Fahrenheit 451 by Ray Bradbury uses the genre of science fiction as a paragon for the author’s message, in which an unbridled oppressive government will damage its society by hindering the creativity and freedom of their people. The dystopian sub genre that outlines a futuristic technocratic and totalitarian society that demands order and harmony at the expense of individual rights is a meticulous representation of the novel.Read More
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Tag: Science Fiction
The Chrysalids by John Wyndham has the author focusing on a variety of issues that individuals are constantly challenged with in life. The people of the fictional village of Waknuk have to struggle against constant prejudice, intolerance, and ignorance within their community. There is a constant theme of using faith as a source of control over the population, as the novel beckons its readers to understand how fear has the ability to shape and manipulate society.Read More
“Each day means a new twenty-four hours. Each day means everything’s possible again. You live in the moment, you die in the moment, you take it all one day at a time.” – Marie Lu, Legend
Legend by Marie Lu is possibly one of my favourite books of all time. Honestly, I’m quite a sucker for dystopian novels because the rush I get when I’m reading is so wild. The pace that Marie Lu sets for this book is exhilarating, and there are no dull moments in this book.
This story is told through two POVs between Day (Daniel Altan) Wing and June Iparis. Day is an infamous criminal who’s on the run from Republic officials with the help of his friend, Tess. At the same time, June is a prodigy, recently graduated from a Republic academy (although she’s had a good share of rulebreaking herself). When June is set on a mission to hunt down Day, they end up colliding, and everything starts to unfold as they find out their real enemies and underlying secrets.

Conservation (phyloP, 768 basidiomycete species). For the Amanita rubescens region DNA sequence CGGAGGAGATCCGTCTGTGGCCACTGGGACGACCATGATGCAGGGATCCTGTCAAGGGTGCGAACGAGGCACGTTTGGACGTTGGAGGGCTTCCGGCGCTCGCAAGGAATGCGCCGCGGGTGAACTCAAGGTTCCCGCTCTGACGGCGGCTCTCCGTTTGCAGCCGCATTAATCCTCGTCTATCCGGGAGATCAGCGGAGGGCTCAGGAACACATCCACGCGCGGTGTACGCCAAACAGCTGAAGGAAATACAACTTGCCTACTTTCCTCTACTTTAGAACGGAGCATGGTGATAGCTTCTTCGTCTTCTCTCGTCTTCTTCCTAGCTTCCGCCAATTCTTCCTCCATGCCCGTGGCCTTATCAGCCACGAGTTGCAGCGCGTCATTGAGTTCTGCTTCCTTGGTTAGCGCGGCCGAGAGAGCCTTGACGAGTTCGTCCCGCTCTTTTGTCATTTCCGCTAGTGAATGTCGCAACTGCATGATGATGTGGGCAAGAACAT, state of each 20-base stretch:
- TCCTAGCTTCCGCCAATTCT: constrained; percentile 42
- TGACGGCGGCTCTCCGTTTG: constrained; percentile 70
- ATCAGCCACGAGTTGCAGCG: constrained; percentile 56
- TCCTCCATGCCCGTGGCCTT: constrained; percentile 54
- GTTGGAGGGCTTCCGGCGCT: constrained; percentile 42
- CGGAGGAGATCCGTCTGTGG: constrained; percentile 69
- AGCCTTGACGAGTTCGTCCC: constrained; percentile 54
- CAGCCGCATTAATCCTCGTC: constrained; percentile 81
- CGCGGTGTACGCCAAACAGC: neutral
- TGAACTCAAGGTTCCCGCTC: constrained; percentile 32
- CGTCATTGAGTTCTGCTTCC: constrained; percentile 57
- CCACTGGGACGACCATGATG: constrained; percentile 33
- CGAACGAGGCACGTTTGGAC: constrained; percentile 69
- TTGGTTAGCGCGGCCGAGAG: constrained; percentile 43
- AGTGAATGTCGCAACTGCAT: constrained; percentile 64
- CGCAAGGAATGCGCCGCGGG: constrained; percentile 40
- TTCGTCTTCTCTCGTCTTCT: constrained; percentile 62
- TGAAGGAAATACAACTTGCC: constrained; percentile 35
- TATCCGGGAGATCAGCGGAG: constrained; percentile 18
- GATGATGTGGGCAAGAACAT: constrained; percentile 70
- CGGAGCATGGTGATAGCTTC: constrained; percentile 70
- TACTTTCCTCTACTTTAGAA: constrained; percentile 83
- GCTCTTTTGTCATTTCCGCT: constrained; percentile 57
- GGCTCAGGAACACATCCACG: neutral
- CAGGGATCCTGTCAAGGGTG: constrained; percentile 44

I enjoyed this novel because the action and the plot twists were invigorating. Every time I thought I had something figured out, something just had to go wrong. I had my breath held the entire way through because of how fast-paced it was (which I love), and I couldn’t put the book down until I reached the end.
However, I felt like there were still pieces missing. I would’ve liked some more details about the world revolving around them. I had so many questions about their surroundings that were left unanswered. I also would’ve liked more time spent on Day and June’s chemistry. It felt rushed, and I wanted to see more development between them.
Lastly, I just want to put it out there that Tess and Day have the most intriguing friendship ever. Their friendship is so well developed to the point where it felt like they were siblings. The way that they cared for each other is a dream most people have, and they were always there for each other. Their backstory was so heartwarming, and it helped me realize how much time it takes to develop sincere trust. I feel like side characters don’t usually get the same amount of admiration as main characters do, which is quite a bummer- but I don’t see how anyone could not adore Tess!
All in all, this novel was an astonishing read, and I would definitely recommend it. My rating for this novel is an 8.5/10 because there were some missing pieces to the story that I would’ve enjoyed seeing.
Till next time,
The Strange Case of Dr. Jekyll & Mr. Hyde by Robert Louis Stevenson is a captivating narrative regarding the moral ambiguities of science and the duplicity of human nature. Dr Jekyll is a benevolent, well-respected and brilliant scientist who meddles with the malevolent aspects of science, as he aims to discover and breed his depraved alter ego. He does this through transforming himself into Mr Hyde, a monstrous being who is unable to repent or accept responsibility for any of his heinous actions.Read More
A science fiction novel with a hint of romance? Sign me up! Throughout this novel, you will be lead through a roller coaster of wild emotions; it can range from excitement to absolute terror. There won’t be a single feeling of disappointment with this book, because every page will have you reeling on the edge of your seat.